How Sekiro Shows What From Software Really Wanted out of Dark Souls

With the release of Sekiro, we are starting to see what From Software is trying to build and the games they want to make

It’s hard to get the point across with a single game, even with two what you are trying to say can get lost in everything that you are trying to do. The third game is what gives your gaming audience the time to digest what you want them to see which in this situation it is the kind of games you want to make. With the release of Sekiro: Shadows Die Twice we can finally see what kind of games that we can continue to expect out of From Software, historically inspired, dark, and difficult RPGs.

First, let’s look at what exactly the first “Souls” games were and how they laid the foundation for what this game pattern that I’m talking about. Demon Souls is a medieval inspired RPG that pits you against, well obviously, demons of all varying shapes and sizes that make staying alive more than a little bit of a challenge which you’ll notice is a bit of a theme with this story. When it came out, it was innovative with its approach to combat and inventory, with a unique spin on the traditional “Stand your ground and fight” style of medieval combat it instead focused on a mix of dodging, blocking and parrying to take down the demons standing in your way.

Now the Dark Souls trilogy mostly followed that same path carved out by its spiritual predecessor and kept much of what made the game so new and innovative and refined it into a beloved franchise with in-depth lore and a rabid fanbase. Mainly the trilogy focused on perfecting what they had without really taking things too far outside the box they had built, they had what they wanted but just made it much more fine-tuned, improving the controls, adding more versatility to the gameplay, and so forth and so on. Don’t get me wrong though, I absolutely LOVED Dark Souls, everything from the lore, to the gameplay, to the bosses (well that’s kind of a love/hate relationship) and I consider them near and dear to my heart and what each game did was in its own way unique while improving the core gameplay of the franchise. However, where things get the most interesting is Bloodborne.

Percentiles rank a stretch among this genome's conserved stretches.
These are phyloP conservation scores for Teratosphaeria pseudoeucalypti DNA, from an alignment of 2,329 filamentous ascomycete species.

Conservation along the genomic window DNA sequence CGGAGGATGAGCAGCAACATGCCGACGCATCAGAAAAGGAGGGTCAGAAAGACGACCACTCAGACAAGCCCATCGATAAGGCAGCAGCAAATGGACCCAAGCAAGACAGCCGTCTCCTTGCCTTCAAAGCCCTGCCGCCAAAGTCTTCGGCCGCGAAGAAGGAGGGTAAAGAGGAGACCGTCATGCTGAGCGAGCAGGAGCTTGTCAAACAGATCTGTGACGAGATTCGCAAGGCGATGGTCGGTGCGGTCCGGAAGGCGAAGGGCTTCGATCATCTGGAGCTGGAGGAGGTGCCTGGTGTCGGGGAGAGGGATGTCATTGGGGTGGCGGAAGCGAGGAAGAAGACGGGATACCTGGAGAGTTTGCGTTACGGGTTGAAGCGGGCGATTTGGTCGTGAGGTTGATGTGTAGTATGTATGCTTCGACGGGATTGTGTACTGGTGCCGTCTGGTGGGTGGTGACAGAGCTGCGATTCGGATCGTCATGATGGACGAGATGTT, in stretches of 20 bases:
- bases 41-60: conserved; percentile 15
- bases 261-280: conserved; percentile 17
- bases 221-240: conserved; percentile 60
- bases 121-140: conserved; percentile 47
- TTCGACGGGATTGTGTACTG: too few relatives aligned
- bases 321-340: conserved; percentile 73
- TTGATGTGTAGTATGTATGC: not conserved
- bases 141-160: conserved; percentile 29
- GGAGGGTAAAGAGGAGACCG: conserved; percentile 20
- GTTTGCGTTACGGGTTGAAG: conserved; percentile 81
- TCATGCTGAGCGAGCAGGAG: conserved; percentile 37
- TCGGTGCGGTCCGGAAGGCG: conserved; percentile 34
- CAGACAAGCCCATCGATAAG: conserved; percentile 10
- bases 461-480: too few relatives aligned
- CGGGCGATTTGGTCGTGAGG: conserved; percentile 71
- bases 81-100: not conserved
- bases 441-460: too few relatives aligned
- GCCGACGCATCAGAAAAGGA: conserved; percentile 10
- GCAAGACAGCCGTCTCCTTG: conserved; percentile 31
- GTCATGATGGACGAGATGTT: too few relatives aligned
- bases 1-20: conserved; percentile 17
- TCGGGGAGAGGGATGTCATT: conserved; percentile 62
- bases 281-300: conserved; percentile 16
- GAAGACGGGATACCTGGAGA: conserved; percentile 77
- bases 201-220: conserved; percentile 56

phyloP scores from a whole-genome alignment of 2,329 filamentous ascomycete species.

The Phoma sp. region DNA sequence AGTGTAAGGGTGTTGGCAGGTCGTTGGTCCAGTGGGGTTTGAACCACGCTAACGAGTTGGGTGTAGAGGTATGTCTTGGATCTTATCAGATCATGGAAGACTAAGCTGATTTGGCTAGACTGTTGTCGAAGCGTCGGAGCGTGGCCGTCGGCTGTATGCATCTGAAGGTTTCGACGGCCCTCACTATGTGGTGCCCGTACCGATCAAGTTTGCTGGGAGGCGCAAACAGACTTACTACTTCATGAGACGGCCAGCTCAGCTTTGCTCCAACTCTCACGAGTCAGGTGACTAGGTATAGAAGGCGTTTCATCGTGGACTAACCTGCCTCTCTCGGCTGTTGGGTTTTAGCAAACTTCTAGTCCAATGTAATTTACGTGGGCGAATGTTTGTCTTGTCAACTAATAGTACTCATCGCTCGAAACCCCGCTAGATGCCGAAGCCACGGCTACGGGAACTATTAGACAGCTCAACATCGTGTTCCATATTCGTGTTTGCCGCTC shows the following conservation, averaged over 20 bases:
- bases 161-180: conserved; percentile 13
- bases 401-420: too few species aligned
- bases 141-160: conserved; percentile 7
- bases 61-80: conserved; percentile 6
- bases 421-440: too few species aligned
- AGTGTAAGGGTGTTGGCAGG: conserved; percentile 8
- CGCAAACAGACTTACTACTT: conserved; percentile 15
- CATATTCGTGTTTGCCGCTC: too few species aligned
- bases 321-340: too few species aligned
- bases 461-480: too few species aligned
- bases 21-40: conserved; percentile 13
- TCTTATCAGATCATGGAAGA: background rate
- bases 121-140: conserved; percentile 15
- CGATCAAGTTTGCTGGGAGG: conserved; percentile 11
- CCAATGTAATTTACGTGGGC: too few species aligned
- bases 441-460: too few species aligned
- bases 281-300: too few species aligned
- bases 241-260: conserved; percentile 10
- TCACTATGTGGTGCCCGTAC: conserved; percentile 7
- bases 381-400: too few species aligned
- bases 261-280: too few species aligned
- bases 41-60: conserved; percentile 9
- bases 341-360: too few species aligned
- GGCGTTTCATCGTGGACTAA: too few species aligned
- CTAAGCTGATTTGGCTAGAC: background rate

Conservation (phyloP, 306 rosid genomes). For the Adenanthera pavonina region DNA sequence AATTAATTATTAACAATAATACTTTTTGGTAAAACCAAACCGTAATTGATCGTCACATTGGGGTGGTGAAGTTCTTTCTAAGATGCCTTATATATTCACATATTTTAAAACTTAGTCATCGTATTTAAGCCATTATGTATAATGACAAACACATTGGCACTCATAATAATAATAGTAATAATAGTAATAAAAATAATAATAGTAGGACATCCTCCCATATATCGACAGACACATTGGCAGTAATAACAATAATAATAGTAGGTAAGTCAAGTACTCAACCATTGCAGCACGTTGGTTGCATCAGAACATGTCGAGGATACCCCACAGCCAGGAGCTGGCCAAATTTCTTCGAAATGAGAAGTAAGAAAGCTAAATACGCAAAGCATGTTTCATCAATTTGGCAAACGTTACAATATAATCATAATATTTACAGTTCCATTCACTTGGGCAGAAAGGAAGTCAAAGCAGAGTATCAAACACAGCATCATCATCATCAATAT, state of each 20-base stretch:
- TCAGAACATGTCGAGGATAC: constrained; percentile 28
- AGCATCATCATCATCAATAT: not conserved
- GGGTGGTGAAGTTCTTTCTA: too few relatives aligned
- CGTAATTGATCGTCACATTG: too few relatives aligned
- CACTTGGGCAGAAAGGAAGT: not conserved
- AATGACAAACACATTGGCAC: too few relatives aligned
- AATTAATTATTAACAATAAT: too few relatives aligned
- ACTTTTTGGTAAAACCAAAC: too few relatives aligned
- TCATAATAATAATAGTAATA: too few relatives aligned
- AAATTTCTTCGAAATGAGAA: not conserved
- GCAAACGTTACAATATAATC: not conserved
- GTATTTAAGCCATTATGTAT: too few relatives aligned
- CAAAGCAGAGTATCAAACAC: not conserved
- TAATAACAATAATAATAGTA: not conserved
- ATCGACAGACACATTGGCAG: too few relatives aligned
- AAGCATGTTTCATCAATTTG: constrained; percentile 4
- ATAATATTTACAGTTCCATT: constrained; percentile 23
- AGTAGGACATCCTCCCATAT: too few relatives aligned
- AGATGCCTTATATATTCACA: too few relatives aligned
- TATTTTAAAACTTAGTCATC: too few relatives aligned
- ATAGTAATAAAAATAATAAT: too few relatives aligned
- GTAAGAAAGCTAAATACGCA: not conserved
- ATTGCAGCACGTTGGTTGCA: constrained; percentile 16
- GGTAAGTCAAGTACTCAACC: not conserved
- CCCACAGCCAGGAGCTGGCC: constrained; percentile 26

Now for anyone that only knew From Software only from Demon Souls and Dark Souls the announcement of Bloodborne came as a bit of a shock to many fans because it was so different from the rest but yet so similar. For the uninitiated, Bloodborne is an RPG based on a twisted version of Victorian-era London where a mysterious group of Hunters do what they do best and hunter down the dangerous victims of a mysterious plague that turns them into vicious Beasts all while trying not to fall victim to the disease themselves or the madness it brings with it. The game plays in much the same style as Dark Souls but with a few big difference, the customization is much more limited with having certain weapons for each hand and a much more limited selection of gear to choose from, oh and most jarringly, no shields. While this may seem like only minor differences to many, fans of the Souls series know that these changes shake the very foundation of the franchise they know and love. It can’t be stressed how vital shielding is in Dark Souls and so Bloodborne having a lack of it worried many as it put a much greater emphasis on the ability to parry and dodge attacks, but it has quickly become a game on par with its sister series and a game that is already looked back on fondly.

Now where all of this ends up is Sekiro which sort of finalizes precisely what these games have been setting up, a much more focused experience centered less around telling the players story and more around telling the story of someone in their world. Sekiro even diversifies the way that players interact with their environment with more honest to goodness stealth and even grappling points to speed up the walking sections that the previous games were so bad about doing. What From Software is doing is creating a more diverse environment for the player while making the player character less diverse in a beautiful way that allows them to feel more connected to their character. This is what they’ve always wanted, their lore filled worlds have always eluded to the fact that they want to tell stories, deep and intricate stories that they require more direction on their behalf then Dark Souls or Bloodborne could ever allow them to, which is why they made this change or maybe they just realized it now but this is the future they’re heading for. Although in my humble opinion, it’s all for the better.

Noah is an all-around nerd that likes everything from video games to anime and fights every day to do nothing but sit on his couch and watch movies.

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